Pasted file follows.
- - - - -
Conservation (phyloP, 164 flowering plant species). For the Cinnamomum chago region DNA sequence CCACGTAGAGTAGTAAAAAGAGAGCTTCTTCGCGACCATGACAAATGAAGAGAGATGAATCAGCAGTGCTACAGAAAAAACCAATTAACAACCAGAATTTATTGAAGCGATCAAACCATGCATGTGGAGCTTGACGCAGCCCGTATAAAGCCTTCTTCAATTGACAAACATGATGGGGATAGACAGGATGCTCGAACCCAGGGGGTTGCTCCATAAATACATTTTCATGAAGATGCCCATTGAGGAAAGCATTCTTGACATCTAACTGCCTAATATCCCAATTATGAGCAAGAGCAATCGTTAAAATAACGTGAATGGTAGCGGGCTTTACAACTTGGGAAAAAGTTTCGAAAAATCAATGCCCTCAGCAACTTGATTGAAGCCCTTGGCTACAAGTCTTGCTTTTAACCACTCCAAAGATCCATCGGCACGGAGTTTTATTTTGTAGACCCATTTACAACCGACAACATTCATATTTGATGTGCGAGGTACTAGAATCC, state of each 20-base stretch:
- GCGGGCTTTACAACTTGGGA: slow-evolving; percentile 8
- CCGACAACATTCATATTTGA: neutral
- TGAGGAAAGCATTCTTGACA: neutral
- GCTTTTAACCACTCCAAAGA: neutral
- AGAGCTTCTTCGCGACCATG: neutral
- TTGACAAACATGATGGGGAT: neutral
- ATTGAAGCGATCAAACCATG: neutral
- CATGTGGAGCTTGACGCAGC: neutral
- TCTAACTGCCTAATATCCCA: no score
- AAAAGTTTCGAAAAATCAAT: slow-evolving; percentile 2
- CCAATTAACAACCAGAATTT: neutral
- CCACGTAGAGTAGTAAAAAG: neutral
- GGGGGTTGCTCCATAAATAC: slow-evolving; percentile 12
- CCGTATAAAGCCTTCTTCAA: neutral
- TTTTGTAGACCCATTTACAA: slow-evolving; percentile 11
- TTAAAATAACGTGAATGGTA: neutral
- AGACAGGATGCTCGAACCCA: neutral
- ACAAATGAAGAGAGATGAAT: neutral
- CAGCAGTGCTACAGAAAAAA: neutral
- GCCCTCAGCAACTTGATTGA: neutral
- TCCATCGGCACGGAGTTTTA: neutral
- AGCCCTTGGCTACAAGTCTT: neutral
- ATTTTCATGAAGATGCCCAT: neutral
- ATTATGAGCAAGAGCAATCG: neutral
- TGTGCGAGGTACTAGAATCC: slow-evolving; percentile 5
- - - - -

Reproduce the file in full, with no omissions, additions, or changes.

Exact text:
Conservation (phyloP, 164 flowering plant species). For the Cinnamomum chago region DNA sequence CCACGTAGAGTAGTAAAAAGAGAGCTTCTTCGCGACCATGACAAATGAAGAGAGATGAATCAGCAGTGCTACAGAAAAAACCAATTAACAACCAGAATTTATTGAAGCGATCAAACCATGCATGTGGAGCTTGACGCAGCCCGTATAAAGCCTTCTTCAATTGACAAACATGATGGGGATAGACAGGATGCTCGAACCCAGGGGGTTGCTCCATAAATACATTTTCATGAAGATGCCCATTGAGGAAAGCATTCTTGACATCTAACTGCCTAATATCCCAATTATGAGCAAGAGCAATCGTTAAAATAACGTGAATGGTAGCGGGCTTTACAACTTGGGAAAAAGTTTCGAAAAATCAATGCCCTCAGCAACTTGATTGAAGCCCTTGGCTACAAGTCTTGCTTTTAACCACTCCAAAGATCCATCGGCACGGAGTTTTATTTTGTAGACCCATTTACAACCGACAACATTCATATTTGATGTGCGAGGTACTAGAATCC, state of each 20-base stretch:
- GCGGGCTTTACAACTTGGGA: slow-evolving; percentile 8
- CCGACAACATTCATATTTGA: neutral
- TGAGGAAAGCATTCTTGACA: neutral
- GCTTTTAACCACTCCAAAGA: neutral
- AGAGCTTCTTCGCGACCATG: neutral
- TTGACAAACATGATGGGGAT: neutral
- ATTGAAGCGATCAAACCATG: neutral
- CATGTGGAGCTTGACGCAGC: neutral
- TCTAACTGCCTAATATCCCA: no score
- AAAAGTTTCGAAAAATCAAT: slow-evolving; percentile 2
- CCAATTAACAACCAGAATTT: neutral
- CCACGTAGAGTAGTAAAAAG: neutral
- GGGGGTTGCTCCATAAATAC: slow-evolving; percentile 12
- CCGTATAAAGCCTTCTTCAA: neutral
- TTTTGTAGACCCATTTACAA: slow-evolving; percentile 11
- TTAAAATAACGTGAATGGTA: neutral
- AGACAGGATGCTCGAACCCA: neutral
- ACAAATGAAGAGAGATGAAT: neutral
- CAGCAGTGCTACAGAAAAAA: neutral
- GCCCTCAGCAACTTGATTGA: neutral
- TCCATCGGCACGGAGTTTTA: neutral
- AGCCCTTGGCTACAAGTCTT: neutral
- ATTTTCATGAAGATGCCCAT: neutral
- ATTATGAGCAAGAGCAATCG: neutral
- TGTGCGAGGTACTAGAATCC: slow-evolving; percentile 5